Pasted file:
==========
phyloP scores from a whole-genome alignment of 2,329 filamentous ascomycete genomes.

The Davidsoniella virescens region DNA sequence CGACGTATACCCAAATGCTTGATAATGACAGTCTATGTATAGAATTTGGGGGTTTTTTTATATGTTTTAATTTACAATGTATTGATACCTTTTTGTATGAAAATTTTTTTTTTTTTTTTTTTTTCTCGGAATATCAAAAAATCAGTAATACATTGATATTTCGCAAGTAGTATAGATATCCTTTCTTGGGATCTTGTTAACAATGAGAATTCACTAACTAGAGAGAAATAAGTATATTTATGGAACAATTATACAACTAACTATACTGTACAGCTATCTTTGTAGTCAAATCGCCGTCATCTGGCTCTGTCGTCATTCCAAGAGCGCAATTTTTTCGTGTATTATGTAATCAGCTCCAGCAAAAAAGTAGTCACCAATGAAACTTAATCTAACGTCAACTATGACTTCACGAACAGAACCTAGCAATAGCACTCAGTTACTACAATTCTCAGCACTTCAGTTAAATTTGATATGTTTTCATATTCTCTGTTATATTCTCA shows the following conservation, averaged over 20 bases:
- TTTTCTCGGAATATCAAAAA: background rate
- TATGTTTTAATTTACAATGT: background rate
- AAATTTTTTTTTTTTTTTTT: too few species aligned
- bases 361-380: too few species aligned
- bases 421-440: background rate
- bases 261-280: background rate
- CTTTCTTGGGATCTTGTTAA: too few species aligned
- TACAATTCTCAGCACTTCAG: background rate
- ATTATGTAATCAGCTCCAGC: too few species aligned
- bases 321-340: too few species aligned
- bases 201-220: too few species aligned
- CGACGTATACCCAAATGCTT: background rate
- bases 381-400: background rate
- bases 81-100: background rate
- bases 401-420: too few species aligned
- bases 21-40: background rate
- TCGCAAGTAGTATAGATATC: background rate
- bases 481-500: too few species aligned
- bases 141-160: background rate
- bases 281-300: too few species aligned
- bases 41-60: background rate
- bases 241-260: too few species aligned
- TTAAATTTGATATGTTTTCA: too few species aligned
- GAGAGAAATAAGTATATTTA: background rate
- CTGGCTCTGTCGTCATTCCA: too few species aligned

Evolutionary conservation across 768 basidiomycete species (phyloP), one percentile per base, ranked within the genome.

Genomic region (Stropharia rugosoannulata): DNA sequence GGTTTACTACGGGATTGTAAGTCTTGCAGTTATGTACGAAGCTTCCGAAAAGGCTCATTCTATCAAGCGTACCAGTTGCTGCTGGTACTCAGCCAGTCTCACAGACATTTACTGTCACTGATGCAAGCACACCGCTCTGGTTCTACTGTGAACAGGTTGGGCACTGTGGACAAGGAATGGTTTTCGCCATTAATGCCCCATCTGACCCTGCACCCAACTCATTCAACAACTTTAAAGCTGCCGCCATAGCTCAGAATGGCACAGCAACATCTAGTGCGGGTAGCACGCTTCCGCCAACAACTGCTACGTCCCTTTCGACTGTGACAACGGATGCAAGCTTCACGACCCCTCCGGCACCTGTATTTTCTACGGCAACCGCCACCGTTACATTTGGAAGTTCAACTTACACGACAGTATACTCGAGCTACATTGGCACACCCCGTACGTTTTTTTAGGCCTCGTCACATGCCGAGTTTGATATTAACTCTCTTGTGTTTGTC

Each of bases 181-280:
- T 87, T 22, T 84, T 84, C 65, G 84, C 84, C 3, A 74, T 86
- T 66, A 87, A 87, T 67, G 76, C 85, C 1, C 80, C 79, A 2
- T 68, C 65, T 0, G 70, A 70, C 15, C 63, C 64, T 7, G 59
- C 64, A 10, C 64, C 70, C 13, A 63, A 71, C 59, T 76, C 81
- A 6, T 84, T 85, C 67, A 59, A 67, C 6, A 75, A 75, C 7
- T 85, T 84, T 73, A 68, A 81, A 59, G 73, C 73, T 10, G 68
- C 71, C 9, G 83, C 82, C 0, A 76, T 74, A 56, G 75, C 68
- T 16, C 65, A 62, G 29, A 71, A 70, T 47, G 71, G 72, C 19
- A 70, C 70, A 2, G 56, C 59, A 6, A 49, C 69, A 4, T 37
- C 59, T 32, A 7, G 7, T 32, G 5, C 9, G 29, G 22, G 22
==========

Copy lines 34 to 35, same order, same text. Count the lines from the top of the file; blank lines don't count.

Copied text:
- C 64, A 10, C 64, C 70, C 13, A 63, A 71, C 59, T 76, C 81
- A 6, T 84, T 85, C 67, A 59, A 67, C 6, A 75, A 75, C 7